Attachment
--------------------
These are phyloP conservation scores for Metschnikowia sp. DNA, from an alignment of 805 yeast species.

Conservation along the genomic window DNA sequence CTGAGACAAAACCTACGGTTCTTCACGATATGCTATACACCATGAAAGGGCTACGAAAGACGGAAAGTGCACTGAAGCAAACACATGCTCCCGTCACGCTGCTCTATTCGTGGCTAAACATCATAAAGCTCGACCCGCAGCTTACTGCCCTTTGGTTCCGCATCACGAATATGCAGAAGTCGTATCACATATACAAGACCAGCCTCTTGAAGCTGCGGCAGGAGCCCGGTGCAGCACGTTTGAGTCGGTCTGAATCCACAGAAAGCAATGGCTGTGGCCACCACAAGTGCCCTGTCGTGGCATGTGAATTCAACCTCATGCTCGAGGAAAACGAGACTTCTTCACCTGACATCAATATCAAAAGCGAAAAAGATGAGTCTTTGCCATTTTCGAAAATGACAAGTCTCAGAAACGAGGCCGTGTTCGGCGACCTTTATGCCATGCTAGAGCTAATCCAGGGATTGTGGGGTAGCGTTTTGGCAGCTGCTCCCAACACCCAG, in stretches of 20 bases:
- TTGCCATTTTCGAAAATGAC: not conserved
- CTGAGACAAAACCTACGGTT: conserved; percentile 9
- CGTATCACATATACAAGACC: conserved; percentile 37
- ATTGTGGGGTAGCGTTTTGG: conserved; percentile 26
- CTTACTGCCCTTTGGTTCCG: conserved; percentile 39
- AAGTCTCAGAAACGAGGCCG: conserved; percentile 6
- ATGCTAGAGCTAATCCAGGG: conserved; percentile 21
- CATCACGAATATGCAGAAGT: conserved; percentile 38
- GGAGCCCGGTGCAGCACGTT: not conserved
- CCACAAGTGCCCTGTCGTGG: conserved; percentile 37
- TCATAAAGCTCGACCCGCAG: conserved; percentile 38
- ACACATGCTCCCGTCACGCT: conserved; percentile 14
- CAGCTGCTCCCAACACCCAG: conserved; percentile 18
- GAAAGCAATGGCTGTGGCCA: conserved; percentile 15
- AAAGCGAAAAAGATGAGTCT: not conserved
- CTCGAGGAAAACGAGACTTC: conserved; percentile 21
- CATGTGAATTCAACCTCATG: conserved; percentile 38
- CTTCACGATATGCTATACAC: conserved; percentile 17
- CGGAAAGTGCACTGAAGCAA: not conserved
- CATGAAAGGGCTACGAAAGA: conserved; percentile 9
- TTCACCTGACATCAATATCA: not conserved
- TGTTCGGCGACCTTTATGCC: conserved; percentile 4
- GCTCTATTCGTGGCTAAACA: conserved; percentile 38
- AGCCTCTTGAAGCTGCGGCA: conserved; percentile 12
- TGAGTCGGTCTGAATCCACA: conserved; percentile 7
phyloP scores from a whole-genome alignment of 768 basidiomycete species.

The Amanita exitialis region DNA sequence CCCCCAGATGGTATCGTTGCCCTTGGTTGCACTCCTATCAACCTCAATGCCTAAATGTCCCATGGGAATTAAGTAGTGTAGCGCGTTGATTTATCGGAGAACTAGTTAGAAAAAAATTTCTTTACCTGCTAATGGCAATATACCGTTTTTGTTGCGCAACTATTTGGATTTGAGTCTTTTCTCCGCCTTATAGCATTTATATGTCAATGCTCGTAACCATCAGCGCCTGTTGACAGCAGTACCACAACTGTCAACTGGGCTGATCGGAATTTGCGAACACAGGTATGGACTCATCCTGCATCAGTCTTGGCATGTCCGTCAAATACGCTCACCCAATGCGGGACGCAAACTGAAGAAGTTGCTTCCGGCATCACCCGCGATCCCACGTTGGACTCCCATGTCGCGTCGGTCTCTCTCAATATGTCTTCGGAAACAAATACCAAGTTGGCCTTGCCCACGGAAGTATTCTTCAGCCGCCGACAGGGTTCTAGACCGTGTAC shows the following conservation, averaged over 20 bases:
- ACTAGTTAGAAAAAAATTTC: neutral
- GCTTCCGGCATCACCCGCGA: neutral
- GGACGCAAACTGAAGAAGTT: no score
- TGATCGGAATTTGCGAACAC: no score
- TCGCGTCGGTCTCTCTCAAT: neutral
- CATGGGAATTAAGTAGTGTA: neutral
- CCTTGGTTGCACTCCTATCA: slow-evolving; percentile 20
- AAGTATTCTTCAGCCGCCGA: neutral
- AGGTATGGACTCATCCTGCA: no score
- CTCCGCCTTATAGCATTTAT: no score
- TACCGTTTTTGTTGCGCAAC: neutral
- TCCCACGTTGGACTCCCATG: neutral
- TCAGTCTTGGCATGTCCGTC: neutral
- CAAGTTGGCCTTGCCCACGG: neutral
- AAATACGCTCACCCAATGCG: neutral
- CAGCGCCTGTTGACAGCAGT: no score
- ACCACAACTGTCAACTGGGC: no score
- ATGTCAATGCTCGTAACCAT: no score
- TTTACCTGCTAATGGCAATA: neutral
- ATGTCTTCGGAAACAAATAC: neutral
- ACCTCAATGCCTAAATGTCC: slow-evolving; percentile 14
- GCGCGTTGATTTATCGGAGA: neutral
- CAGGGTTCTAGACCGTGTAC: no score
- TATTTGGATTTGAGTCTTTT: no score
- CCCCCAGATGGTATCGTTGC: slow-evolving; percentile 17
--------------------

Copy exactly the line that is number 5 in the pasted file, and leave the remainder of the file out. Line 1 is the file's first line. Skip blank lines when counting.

- CGTATCACATATACAAGACC: conserved; percentile 37